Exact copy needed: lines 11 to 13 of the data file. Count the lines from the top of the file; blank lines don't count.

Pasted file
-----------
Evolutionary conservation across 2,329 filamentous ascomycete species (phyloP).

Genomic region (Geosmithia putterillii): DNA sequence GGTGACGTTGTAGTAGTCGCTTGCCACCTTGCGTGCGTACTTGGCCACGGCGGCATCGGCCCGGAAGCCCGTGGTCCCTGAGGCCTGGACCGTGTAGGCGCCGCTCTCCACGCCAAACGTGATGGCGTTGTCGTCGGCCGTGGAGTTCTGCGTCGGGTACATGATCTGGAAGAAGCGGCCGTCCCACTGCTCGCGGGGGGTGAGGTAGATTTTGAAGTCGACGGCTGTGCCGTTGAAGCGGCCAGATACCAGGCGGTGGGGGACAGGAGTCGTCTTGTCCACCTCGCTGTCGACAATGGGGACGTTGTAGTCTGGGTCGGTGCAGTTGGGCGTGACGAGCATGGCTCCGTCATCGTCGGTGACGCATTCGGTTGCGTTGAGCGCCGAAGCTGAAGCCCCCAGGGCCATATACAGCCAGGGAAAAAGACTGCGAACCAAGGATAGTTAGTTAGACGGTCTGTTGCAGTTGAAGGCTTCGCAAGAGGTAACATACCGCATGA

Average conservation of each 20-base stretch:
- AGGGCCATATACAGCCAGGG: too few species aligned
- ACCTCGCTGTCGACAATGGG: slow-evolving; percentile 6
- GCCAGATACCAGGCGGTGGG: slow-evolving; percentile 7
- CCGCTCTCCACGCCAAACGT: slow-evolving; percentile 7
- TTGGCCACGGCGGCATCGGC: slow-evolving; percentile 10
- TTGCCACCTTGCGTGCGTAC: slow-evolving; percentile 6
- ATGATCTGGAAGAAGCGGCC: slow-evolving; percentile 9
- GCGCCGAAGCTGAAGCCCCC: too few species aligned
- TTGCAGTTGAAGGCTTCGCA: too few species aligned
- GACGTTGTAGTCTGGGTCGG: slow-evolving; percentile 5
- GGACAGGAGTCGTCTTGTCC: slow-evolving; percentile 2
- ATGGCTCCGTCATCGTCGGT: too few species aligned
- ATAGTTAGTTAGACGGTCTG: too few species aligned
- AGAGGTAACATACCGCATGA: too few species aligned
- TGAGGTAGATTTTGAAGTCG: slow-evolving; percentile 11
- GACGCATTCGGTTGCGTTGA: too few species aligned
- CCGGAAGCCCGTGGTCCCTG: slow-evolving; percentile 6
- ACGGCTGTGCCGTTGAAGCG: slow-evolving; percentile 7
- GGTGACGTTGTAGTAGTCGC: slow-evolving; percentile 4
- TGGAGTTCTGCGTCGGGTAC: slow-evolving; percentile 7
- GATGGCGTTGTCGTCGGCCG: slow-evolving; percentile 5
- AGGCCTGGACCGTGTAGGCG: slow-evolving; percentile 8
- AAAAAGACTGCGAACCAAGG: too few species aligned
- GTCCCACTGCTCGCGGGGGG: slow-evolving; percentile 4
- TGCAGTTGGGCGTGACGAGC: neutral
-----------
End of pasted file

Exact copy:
- GCGCCGAAGCTGAAGCCCCC: too few species aligned
- TTGCAGTTGAAGGCTTCGCA: too few species aligned
- GACGTTGTAGTCTGGGTCGG: slow-evolving; percentile 5